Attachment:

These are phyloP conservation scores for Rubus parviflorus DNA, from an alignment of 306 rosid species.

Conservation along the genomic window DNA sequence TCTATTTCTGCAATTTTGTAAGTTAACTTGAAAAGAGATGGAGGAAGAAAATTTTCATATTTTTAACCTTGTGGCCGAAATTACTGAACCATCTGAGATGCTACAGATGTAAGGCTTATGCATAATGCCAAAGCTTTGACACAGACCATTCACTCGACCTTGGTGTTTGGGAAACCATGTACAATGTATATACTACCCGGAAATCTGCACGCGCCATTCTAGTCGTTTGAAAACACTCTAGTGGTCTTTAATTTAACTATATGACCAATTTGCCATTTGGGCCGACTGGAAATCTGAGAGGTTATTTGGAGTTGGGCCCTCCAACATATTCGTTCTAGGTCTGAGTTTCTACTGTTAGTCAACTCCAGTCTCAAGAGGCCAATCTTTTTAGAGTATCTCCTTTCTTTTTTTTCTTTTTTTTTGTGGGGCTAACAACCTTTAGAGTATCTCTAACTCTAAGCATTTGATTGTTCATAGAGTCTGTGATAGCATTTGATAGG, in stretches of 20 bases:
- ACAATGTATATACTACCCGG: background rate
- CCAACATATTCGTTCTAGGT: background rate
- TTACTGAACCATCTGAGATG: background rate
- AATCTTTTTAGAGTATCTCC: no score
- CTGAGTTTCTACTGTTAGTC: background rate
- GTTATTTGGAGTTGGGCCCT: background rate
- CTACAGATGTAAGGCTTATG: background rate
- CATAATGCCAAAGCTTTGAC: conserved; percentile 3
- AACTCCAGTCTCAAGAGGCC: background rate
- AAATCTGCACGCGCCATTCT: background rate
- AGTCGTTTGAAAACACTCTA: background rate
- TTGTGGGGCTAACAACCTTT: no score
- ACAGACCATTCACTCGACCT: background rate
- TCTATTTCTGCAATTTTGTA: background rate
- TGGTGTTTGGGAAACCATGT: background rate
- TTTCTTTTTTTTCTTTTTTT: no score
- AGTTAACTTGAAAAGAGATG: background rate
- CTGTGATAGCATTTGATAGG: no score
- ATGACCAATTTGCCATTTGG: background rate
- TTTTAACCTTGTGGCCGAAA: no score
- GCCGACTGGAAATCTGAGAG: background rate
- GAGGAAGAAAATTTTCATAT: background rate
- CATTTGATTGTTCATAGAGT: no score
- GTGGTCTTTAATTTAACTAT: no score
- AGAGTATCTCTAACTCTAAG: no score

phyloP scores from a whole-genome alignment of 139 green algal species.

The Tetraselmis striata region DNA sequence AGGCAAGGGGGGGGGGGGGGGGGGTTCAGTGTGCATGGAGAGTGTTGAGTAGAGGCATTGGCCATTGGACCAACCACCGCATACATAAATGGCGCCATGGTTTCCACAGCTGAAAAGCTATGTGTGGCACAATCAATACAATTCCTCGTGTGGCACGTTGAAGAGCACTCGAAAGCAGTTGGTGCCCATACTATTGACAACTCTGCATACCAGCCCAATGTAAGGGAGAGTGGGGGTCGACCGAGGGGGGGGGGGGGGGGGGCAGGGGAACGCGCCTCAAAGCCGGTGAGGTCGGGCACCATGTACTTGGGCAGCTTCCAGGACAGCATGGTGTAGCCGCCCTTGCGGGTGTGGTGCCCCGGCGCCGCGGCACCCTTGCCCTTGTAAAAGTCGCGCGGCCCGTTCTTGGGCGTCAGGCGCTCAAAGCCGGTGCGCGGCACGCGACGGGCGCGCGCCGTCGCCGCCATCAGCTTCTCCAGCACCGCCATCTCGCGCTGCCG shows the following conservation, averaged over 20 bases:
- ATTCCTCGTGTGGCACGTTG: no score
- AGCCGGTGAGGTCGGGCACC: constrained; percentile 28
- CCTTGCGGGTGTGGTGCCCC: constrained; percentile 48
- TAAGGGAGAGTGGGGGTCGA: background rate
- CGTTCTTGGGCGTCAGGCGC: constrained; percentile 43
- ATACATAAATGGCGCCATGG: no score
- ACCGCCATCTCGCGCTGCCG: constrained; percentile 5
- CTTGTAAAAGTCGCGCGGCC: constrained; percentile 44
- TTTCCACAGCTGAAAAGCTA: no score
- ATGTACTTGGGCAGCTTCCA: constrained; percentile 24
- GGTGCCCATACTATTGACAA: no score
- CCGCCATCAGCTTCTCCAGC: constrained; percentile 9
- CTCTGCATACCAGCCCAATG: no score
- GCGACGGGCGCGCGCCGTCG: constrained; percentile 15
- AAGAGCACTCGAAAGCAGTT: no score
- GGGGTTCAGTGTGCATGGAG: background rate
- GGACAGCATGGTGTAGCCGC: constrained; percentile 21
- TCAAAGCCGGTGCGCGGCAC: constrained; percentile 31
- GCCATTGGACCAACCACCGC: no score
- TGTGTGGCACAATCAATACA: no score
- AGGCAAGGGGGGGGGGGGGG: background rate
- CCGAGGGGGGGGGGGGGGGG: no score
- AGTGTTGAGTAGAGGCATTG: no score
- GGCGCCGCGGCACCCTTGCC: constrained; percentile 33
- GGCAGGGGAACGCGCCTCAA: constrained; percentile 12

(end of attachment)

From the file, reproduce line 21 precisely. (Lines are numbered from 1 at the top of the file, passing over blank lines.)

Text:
- ATGACCAATTTGCCATTTGG: background rate